Molybdenum 2.00 /3.00

Phosphorus 0.045

Sulfur 0.030

Nitrogen 0.10

Iron Bal.

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#5
In reply to #4

Re: Stainless Steel Types - What's the Difference?

06/08/2007 3:55 AM

We use 80% 430, 20% 304, however, we have just started to use F18. Any data on this?

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#8
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Re: Stainless Steel Types - What's the Difference?

06/08/2007 11:55 AM

430

Carbon 0.12 max

Chromium 16 - 18

Iron Balance

Manganese 1 max

Phosphorus 0.04 max

Silicon 1 max

Sulphur 0.03 max

I can't Find Anything on F18 except a galvanealed (coated steal)

Another possibility is that it stands for 18% chromium any grade

Do you know which company is providing this?

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#10
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Re: Stainless Steel Types - What's the Difference?

06/11/2007 5:06 AM

Sorry! It's F18TNb, it's a replacement for 430 Ferritic, I think it's from Ugine & Alz.

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#11
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Re: Stainless Steel Types - What's the Difference?

06/11/2007 9:43 AM

From their site Here is the Spec sheet

F18TNb Has Titanium and Niobium They are not breaking down the percentage of Titanium to Niobium. (must be a trade secret)

Carbon .02

Silicon 0.5

Magnesium 0.5

Chromium 17.8

Titanium + Niobium 0.7

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#6
In reply to #4

Re: Stainless Steel Types - What's the Difference?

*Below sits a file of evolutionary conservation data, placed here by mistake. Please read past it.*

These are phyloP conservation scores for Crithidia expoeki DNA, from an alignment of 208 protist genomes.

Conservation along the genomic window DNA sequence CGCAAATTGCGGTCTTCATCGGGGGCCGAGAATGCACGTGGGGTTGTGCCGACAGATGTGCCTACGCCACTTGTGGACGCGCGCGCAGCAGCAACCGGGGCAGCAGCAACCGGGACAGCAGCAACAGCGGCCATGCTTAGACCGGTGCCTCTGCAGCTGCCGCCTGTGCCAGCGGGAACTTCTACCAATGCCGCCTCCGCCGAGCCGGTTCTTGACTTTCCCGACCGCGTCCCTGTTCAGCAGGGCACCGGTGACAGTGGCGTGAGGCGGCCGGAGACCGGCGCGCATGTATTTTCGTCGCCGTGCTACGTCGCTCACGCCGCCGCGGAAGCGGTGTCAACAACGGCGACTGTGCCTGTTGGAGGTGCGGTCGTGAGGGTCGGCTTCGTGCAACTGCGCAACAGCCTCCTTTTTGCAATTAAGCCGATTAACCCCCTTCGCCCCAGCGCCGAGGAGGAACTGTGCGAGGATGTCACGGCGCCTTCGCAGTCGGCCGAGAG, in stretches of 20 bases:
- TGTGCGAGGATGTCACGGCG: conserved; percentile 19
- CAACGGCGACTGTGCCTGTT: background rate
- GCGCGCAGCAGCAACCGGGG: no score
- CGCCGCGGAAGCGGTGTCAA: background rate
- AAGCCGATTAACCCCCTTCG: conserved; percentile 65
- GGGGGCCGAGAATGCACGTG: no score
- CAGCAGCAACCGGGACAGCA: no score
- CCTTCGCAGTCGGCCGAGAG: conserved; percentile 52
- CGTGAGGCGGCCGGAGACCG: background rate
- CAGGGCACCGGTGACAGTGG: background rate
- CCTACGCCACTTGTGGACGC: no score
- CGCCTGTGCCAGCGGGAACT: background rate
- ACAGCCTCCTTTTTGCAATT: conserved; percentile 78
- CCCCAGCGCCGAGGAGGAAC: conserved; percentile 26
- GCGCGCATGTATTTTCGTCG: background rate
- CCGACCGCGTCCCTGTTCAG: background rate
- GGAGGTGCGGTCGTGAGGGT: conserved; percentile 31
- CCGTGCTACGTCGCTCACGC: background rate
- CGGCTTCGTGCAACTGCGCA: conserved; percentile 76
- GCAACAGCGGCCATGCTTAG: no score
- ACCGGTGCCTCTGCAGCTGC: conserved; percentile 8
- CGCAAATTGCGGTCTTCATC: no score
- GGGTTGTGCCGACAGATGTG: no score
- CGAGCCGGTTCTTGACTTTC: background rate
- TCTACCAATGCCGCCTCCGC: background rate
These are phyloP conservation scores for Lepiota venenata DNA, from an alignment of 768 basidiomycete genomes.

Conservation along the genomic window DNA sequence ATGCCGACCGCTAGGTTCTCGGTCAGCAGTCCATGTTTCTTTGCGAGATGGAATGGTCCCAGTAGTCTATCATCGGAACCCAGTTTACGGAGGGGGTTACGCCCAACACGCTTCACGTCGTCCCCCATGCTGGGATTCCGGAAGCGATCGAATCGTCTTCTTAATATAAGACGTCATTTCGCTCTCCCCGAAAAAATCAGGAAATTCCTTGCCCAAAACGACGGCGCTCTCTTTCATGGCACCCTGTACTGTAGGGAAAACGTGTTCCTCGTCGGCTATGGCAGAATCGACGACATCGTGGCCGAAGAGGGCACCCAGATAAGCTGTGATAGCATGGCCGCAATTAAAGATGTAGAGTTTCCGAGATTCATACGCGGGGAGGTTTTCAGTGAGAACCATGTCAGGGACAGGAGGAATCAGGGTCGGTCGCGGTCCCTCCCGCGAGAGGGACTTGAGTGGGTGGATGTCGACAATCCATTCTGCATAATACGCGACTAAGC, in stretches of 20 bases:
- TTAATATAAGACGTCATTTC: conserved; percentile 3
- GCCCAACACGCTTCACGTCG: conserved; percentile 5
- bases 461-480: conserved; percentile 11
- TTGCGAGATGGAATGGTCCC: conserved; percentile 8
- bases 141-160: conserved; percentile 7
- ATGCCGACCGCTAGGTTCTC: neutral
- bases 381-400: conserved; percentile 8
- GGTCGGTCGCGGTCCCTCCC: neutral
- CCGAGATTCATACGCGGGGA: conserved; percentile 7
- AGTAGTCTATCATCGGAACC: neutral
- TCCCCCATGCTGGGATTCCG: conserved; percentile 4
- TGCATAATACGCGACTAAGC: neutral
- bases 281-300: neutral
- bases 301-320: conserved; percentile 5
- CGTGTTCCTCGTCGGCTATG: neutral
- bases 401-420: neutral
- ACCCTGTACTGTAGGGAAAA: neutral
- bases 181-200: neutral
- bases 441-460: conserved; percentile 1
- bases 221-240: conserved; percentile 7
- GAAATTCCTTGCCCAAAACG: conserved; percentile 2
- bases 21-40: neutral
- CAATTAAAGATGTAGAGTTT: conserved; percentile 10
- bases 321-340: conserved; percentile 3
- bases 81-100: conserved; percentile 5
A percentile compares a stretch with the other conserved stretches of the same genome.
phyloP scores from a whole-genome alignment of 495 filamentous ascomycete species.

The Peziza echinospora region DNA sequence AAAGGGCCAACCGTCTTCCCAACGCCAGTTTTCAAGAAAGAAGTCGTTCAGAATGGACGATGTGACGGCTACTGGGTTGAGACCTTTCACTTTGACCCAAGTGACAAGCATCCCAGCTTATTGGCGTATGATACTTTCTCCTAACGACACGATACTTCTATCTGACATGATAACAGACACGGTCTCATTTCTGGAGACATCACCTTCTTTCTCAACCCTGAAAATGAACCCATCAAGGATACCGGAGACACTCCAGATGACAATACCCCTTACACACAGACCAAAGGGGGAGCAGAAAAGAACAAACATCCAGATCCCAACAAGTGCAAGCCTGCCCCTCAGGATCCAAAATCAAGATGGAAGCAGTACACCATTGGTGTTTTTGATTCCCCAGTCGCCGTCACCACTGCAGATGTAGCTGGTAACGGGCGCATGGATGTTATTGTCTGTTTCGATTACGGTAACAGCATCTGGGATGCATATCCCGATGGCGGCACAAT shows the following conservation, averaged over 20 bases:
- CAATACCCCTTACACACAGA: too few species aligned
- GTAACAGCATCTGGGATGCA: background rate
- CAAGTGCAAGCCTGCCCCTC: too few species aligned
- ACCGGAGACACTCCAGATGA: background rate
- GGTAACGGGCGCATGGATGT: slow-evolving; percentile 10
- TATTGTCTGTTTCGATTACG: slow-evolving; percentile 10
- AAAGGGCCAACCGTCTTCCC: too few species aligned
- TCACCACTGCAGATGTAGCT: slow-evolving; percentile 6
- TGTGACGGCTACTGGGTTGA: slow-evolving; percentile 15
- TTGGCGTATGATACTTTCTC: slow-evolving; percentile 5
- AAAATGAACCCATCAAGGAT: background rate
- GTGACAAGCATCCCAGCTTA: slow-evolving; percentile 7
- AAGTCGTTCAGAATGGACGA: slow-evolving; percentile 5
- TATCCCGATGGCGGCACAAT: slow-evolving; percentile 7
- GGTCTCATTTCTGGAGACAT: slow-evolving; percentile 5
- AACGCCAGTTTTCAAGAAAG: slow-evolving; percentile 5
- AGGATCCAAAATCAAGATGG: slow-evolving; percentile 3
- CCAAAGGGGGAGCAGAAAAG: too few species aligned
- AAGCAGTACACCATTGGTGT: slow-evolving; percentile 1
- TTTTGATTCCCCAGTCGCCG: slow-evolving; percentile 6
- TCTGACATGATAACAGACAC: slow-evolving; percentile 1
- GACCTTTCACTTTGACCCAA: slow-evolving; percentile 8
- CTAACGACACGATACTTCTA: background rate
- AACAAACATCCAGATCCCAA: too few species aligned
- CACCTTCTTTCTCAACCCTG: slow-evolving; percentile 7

06/08/2007 5:39 AM

ASTM A240 is a heat-resisting chromium & chromium-nickel stainless steel specification only for plates, sheets, and strips.

For other stainless steel components such as pipes, tubes, flanges, fittings, structural shapes, ... etc., there are a lot of another ASTM specifications.

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#9
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Re: Stainless Steel Types - What's the Difference?

06/08/2007 12:00 PM
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#7

Re: Stainless Steel Types - What's the Difference?

06/08/2007 9:24 AM

316 CLASS E312-16 CONTAINS 2% TO 3% MOLYBDENUM TO RENDER IT AUSTENITIC TO INCREASE THE COROSION RESISTENCE TO SULFURIC ACIDS, SULFITES, CLORIDE AND CELLULOSE SOLUTIONS.

316L IS THE SAME BUT HAS A BETTER BEAD APERANCE.

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#12

Re: Stainless Steel Types - What's the Difference?

06/11/2007 9:53 AM

Due to the characteristics mentioned above, 316L SS is also used in medical industry for implantable devices.

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#13

Re: Stainless Steel Types - What's the Difference?

06/13/2007 11:52 PM

SS316 with its Mo content, approx 2.5%, has great resistance to corrosion respect the 304, in particular regarding pitting corrosion and in general resistance to environment with high Chlorides, eg sea water.

SS316L is the preferred choice because its lower carbon content, less than 0.03%, reduce the possibility to have problems during welding, eg carbide precipitation.

on this page u can find something more regarding SS:

http://www.corrosionist.com/materials.htm

hope this help

Vitt